In sum, Dr. Nabaneh and her lecture will, I’m sure, motivate and inspire, especially the young. It offers hope for the future, and instils pride in the legacy of the older generation of intellectuals who contributed to the foundations and institutions that created the likes of her.

As I reflect on her lecture, I am filled with a sense of possibility. The ten points she outlined are not just theoretical concepts but actionable steps that can guide us towards a more just and equitable society. But to realize this vision, we need to work collectively. We need to create the infrastructure and framework, that will support the emergence of more brilliant minds like Dr. Nabaneh’s. Investing in education, promoting ethical leadership, and ensuring genuine inclusion in all sectors are critical. We must break down the barriers that hinder progress and participation of women and foster an environment where knowledge and innovation can flourish. By doing so, we can unearth the hidden gems within our society and bring them to the forefront, just as Dr. Nabaneh’s shone yesterday evening.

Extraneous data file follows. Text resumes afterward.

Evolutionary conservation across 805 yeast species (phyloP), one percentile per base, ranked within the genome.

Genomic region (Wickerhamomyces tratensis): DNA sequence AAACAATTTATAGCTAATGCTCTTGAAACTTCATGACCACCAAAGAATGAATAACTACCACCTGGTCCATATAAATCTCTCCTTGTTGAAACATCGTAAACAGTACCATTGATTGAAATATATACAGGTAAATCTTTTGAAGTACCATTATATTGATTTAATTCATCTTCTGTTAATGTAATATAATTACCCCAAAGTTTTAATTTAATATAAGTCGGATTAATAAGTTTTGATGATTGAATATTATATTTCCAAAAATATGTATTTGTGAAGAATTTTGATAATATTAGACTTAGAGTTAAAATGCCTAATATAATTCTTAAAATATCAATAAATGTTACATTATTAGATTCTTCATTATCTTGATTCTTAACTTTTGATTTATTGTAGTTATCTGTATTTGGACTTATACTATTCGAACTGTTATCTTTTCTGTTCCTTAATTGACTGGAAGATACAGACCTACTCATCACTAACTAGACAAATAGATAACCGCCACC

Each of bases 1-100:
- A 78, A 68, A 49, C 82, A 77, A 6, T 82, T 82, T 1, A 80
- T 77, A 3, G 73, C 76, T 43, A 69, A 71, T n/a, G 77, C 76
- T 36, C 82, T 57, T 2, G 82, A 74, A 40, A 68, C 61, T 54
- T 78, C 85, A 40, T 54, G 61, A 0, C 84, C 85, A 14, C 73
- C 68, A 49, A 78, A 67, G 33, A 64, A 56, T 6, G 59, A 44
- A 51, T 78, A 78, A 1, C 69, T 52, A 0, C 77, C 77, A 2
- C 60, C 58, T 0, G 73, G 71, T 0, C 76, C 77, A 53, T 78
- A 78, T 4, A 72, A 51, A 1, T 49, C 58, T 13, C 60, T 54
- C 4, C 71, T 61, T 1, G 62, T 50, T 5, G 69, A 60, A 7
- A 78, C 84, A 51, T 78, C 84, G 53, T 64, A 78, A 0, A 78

This inaugural law lecture was a powerful reminder of the transformative potential of knowledge to inspire and serve as a stepping stone. Dr Nabaneh’s insights and enthusiasm left an inspiring impression on me, enhanced by comments from other speakers too. Madi Jobarteh asked something that I have also wondered about for quite a while now, “When were we ever a republic in the real sense of the word?” And I guess whether or not we have ever been, we are at a crossroads where we must choose the path that will lead us there. That requires us to think (critically) about the future. As we move forward, let us take Dr. Nabaneh’s ten points to heart, working together to devise the means to realize each one so that every Gambian will have the opportunity to shine, just as she has shown we can.